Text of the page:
Bankruptcy Law Questions? Ask a Bankruptcy Lawyer Now.
What is your Bankruptcy Law question, please? (What would you like to know?)
I'm sorry, I just rambled on. Will I have to give up or sell my home? Will I have to pay my
credit cards? What about my car which I just got in April? I need it and the payments
are $310 a month. Can that be touched? There's no value because I financed everything.
What is the current market value of your home?
What is the balance on the mortgage?
How many are in your household?
What is your current gross monthly income?
I just had it appraised for $125,000. The balance on the mortgage is $116,677.58.
I live alone. My gross monthly income is $4425.
Doesn't my health insurance $181 a pay (I get paid every two weeks) or my Flexible
Spending money $134 a pay get me a break? I usually bring home $1000 a pay.
Your gross monthly income is below the amount ($4,842) that would qualify you to file a Chapter 7 Bankruptcy. This is the preferred one, because the filer pays nothing to his creditors to have his debts discharged. So, you do qualify to file a Chapter 7.
Additionally, you would be able to keep your home if you file, as it has less than $20,200 equity, and you would be able to keep your car with no equity, and continue to make the monthly payments.
How do they determine your income for bankruptcy? Paystubs? Income tax returns? Or
Thank you for accepting my answer!
The Bankruptcy court looks at your paystubs to determine your gross (before-tax) income.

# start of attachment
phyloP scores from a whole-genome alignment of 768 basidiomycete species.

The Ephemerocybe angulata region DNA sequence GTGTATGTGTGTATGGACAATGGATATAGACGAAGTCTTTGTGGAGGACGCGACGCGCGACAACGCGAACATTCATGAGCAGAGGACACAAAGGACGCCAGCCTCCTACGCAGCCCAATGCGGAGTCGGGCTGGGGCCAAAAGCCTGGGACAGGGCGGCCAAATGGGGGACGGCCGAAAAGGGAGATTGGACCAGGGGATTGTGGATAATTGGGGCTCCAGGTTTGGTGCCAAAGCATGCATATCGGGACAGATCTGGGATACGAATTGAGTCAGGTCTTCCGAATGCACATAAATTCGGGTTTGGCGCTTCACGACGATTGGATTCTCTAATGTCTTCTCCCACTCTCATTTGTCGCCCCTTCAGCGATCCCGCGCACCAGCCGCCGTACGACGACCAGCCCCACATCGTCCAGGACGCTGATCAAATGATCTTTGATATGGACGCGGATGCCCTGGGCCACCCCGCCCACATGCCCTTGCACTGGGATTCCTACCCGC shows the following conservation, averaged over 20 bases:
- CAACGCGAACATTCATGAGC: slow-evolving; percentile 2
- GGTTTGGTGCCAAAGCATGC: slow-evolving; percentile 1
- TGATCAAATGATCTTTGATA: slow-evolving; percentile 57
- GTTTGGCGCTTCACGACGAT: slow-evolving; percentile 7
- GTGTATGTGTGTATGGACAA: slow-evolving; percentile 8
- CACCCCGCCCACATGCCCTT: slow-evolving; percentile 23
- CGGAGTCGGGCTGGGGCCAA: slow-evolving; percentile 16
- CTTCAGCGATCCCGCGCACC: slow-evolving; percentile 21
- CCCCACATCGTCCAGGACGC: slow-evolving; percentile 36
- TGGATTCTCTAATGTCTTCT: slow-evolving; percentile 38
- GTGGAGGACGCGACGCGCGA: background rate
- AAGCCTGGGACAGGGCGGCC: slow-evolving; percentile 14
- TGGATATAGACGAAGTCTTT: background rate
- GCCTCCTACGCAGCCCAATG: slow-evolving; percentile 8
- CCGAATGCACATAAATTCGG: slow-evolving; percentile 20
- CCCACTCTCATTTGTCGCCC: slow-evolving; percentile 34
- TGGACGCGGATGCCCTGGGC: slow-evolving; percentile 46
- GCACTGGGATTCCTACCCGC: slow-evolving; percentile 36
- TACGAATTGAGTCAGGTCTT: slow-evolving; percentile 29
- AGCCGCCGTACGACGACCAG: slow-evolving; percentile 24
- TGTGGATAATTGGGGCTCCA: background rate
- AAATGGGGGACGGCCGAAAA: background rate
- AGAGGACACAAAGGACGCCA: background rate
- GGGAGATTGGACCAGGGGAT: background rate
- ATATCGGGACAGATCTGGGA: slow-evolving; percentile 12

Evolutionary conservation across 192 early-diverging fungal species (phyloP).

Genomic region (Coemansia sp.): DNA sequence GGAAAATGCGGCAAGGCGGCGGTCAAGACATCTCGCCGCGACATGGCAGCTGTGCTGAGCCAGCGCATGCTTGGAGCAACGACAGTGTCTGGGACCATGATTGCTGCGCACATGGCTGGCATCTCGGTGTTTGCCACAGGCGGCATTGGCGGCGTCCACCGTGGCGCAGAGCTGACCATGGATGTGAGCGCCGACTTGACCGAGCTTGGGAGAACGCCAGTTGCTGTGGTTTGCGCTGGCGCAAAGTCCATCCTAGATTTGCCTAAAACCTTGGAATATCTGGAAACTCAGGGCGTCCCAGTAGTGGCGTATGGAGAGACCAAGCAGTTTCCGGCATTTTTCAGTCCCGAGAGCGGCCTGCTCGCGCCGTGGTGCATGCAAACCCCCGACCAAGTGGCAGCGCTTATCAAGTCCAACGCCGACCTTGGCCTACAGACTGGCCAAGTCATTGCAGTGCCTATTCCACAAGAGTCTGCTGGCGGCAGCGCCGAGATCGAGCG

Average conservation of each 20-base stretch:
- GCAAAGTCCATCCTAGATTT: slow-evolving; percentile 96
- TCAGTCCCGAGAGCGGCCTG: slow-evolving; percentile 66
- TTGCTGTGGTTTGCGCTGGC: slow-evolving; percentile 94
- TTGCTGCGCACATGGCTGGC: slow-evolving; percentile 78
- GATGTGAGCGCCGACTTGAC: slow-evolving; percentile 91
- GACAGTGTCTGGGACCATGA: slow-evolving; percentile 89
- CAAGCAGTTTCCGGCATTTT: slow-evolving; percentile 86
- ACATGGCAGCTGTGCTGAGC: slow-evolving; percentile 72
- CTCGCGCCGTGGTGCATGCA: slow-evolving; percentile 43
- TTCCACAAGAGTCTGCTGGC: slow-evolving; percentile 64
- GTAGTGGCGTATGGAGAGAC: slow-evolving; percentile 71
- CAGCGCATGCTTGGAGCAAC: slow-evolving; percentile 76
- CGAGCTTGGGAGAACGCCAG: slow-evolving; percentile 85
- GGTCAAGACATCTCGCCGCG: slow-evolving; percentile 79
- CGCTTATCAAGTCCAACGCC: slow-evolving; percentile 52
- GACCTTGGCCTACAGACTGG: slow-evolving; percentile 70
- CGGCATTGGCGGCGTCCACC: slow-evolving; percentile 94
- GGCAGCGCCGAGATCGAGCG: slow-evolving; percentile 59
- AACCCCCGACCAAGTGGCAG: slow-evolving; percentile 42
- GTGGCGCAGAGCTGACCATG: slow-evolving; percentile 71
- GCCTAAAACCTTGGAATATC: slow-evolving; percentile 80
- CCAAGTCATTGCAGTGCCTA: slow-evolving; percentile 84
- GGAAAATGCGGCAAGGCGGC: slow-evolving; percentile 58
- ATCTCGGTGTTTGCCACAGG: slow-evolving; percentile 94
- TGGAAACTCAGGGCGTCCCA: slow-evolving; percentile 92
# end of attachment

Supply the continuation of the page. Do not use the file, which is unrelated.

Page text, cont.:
W2's? Last year I only had $33,000 because of medical. This year I'm volunteering to
work all my holidays(straight pay) and one of my off days(time and a half). Years ago I
made $60,000. Am I in danger of having to do the other bankruptcy if I continue with
working all this overtime? What are the consequences of the other bankruptcy? Hope I'm not becoming a pain hitting you with so many questions.
I just got your response about the paystubs. I thought I'd have to wait 24 hours for that
response. That's what the site said.
The court goes by your paystubs for the 6 months before you file. If your average monthly gross pay is less than $4,842 for the 6 months before you file, you are okay. This means some months can be more than $4,842, as long as there are some months that are less than $4,842.
If you have high medical bills, the court can take that into consideration.
If you have a period where your income exceeds the monthly amount, but you know it is only temporary, and you income will go down, you can wait a bit until your income goes down.